The oxidation behaviour of a binary Fe - 9Cr alloy and two ternary Fe - 9Cr - Si alloys containing 0.75wt% silicon has been studied at 500°C-600°C in CO2 based gas. The experimental approach has involved kinetic studies using a microgravimetric method together with detailed characterisation of the oxidation products using optical, X-ray and electron optical techniques. Initial experiments were to determine experimental conditions which allowed the early onset of breakaway oxidation on the Fe - 9Cr alloy. However, breakaway oxidation kinetics were not observed and protective duplex scales were formed under all the conditions investigated. Later experiments investigated the oxidation of Fe - 9Cr - Si alloys in CO2 - 13% CO gas. The oxidation process followed approximately a parabolic rate law for all the alloys, the oxidation resistance increasing with increase in silicon concentration. The lowest oxidation rates were associated with the presence of an internally oxidised zone beneath the duplex scale. Internal oxidation was favoured by an increase in either the oxidation temperature or the silicon concentration of the alloy. A model for the dependence of internal oxidation on the silicon concentration of the alloy has been proposed. Calculations showed that diffusion of oxygen was the dominant transport mode in internal oxidation and oxygen permeability increased with increase in temperature or silicon level. Outward diffusion of iron cations is the rate controlling process in scale growth, which is the dominant factor in the overall oxidation process. The reduction in oxidation rate associated with internal oxidation may be explained by an increase in the diffusion path length of iron cations outwards and a reduction of the iron cation concentration at the scale-metal interface. The model proposed for the internal oxidation of these alloys is also able to account for the differences observed in the structure of the initial thin oxide films.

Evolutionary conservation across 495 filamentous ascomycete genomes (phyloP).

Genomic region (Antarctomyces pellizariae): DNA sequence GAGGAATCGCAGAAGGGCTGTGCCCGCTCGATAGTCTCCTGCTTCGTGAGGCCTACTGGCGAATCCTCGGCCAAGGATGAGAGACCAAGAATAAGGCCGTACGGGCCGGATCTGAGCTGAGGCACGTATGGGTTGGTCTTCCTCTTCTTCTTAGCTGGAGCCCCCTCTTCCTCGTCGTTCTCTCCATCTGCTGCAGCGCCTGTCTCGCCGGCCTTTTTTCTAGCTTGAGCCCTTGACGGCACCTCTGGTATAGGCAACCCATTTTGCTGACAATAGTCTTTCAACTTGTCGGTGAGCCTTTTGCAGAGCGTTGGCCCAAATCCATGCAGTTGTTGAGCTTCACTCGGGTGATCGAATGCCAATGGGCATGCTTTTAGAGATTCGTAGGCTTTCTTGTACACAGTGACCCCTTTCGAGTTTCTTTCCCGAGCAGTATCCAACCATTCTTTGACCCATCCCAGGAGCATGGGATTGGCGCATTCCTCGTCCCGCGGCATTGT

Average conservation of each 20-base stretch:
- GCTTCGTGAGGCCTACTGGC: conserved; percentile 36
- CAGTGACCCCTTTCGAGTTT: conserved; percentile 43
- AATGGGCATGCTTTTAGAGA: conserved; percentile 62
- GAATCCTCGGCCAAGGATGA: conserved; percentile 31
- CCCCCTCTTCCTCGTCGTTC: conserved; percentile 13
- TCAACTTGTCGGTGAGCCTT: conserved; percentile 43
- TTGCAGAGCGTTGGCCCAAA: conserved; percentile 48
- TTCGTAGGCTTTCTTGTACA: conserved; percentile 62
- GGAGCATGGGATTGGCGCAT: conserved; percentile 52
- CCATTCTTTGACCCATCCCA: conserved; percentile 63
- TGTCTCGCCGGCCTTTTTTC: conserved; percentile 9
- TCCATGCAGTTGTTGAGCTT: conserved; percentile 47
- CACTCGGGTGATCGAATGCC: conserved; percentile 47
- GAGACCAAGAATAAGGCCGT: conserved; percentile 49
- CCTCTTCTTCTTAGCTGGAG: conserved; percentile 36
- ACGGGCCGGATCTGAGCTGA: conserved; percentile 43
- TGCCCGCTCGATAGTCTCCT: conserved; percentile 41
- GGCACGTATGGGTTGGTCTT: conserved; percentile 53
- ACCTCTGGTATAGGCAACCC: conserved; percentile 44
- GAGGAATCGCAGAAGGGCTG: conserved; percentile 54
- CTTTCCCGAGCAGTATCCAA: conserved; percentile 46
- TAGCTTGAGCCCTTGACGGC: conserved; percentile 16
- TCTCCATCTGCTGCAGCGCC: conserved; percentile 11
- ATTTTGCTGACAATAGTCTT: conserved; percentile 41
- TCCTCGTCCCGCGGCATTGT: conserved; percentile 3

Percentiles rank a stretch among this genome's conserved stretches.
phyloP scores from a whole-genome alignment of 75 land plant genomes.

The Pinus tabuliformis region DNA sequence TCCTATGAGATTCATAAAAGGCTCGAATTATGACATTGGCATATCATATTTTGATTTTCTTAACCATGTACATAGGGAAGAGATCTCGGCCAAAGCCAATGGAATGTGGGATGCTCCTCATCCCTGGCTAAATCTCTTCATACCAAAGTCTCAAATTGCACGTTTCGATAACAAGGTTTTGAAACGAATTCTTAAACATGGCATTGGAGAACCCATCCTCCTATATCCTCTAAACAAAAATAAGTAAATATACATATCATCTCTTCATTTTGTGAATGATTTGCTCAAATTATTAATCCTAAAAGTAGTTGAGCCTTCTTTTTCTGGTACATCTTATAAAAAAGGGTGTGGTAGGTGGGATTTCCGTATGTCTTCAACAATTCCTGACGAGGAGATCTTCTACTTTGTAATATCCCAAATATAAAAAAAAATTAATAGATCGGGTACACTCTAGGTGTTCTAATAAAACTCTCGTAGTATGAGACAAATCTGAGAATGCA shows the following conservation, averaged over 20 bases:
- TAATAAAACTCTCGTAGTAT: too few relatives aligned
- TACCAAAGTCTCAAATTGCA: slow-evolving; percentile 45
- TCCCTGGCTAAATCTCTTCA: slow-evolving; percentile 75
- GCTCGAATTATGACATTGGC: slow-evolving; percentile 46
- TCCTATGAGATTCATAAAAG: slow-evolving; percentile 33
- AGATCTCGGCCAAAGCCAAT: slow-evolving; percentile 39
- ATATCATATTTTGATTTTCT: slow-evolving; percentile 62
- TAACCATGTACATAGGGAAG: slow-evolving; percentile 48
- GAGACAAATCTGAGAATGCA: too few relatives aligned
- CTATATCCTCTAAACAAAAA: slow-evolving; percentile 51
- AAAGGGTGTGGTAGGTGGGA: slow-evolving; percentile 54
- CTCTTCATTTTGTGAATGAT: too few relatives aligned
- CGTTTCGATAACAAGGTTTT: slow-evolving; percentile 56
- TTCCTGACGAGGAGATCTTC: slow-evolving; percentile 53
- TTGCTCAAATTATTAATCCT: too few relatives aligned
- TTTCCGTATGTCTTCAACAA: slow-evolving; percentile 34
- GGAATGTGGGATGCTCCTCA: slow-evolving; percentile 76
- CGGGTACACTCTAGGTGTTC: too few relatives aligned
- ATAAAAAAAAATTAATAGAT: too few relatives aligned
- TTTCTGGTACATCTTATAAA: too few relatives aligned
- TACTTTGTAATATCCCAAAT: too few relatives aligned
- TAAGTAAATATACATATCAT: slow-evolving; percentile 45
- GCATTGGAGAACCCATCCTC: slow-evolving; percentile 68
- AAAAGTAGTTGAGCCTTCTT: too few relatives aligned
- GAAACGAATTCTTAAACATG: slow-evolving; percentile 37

|Date of Award||1980|